13 Temples in Thrissur that You Need to Visit on Your Next Trip

Vadakkunnathan Temple

The magnificent state of Kerala is also popularly known as God’s own Country. It is quite a renowned place that features a number of temples and religious sites that dot every village, city, and town. The religious sites exhibit the rich cultural and historical heritage and diversity of the state. The locals, as well as visitors, visit these temples for offering their prayers, getting blessings from the deities, and spending some time in the spiritual atmosphere. One of the most visited districts in Kerala is the Thrissur district, which is home to some magnificent temples.

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The various temples of Thrissur are dedicated to several goddesses and gods that follow varied interesting cultural and ritual patterns. However, one thing quite commonly spotted in almost all the temples here is the brilliant style of South Indian architecture, which is represented by the intricate carvings etched on stones. The beauty and peace of the temples is surely something to experience.

Top 13 Temples To Visit In Thrissur

  1. Kodungallur Sree Kurumba Bhagavathi Temple
  2. Thriprayar Sree Rama Temple
  3. Sri Krishna Temple
  4. Mammiyoor Sri Mahadeva Temple
  5. Chowalloor Shiva Temple
  6. Thiruvambadi Sri Krishna Temple
  7. Paramekkavu Bhagavathy Temple
  8. Vadakkunnathan Temple
  9. Peruvanam Mahadeva Temple
  10. Poonkunnam Shiva Temple
  11. Trikkur Mahadeva Temple
  12. Vilwadrinatha Temple
  13. Guruvayur Temple

1. Kodungallur Sree Kurumba Bhagavathi Temple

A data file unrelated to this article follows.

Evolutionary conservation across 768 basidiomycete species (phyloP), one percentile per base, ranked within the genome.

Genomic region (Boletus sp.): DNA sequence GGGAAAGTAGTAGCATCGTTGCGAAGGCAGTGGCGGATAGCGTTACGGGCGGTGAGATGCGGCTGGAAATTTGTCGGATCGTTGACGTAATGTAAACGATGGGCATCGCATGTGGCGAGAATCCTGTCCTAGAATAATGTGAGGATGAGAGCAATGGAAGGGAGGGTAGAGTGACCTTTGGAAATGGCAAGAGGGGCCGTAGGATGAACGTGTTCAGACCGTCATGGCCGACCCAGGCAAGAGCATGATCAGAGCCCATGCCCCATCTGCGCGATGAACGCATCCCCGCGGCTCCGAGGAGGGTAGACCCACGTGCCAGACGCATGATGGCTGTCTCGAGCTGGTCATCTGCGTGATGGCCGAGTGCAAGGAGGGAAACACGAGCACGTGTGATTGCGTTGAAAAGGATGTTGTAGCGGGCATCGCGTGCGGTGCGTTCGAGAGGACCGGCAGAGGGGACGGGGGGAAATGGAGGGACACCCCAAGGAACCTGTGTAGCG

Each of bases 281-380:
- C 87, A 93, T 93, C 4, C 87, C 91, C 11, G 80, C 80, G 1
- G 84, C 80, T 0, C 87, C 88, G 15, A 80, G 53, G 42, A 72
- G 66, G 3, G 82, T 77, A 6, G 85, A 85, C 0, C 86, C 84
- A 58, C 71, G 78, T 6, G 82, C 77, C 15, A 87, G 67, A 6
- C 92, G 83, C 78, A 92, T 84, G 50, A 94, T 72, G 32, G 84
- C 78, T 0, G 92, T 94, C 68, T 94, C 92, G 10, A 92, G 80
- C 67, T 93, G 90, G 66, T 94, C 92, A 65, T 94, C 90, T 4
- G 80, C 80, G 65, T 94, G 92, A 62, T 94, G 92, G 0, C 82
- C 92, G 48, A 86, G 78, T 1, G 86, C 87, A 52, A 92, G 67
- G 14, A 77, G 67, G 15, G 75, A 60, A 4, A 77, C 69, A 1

Kodungallur Sree Kurumba Bhagavathi Temple is one of the most visited and renowned religious sites in Thrissur, which attracts a lot of devotees and travellers each year. It is a beautiful Hindu temple where Goddess Kali, Bhadrakali’s incarnation is housed. The idol is around six feet tall and has been developed using fine wood from a massive Jackfruit tree.

The Thrissur railway lies closest to the temple at around a distance of sixty kilometres. The Thrissur Railway Station is located at around 60 kilometres from the temple. Plus, the nearest airport is the Cochin International Airport situated at a distance of around thirty-eight kilometres.

Duration Required to Explore the Place – 1 to 1.5 Hours

2. Thriprayar Sree Rama Temple

Thriprayar Sree Rama Temple is another beautiful religious sites that one must visit while on a spiritual tour to Thrissur. This is the same religious site where the Shaiva, as well as Vaishnava philosophies, exist in harmony. The presiding Lord here is Lord Ram but the unique feature is that this beautiful idol has intricate aspects of Lord Shiva as well.  The status of the temple is believed to be the same one as that when God Krishna worshipped in Dwarka. It is also said that the idol was lost after the city was drowned due to natural calamity.

The Thrissur Railway Station is the closest railway station to the temple lying at a distance of twenty-eight kilometres. It can also be reached by taking a bus or car ride.

Duration Required to Explore the Place – 1 to 2 Hours

3. Sri Krishna Temple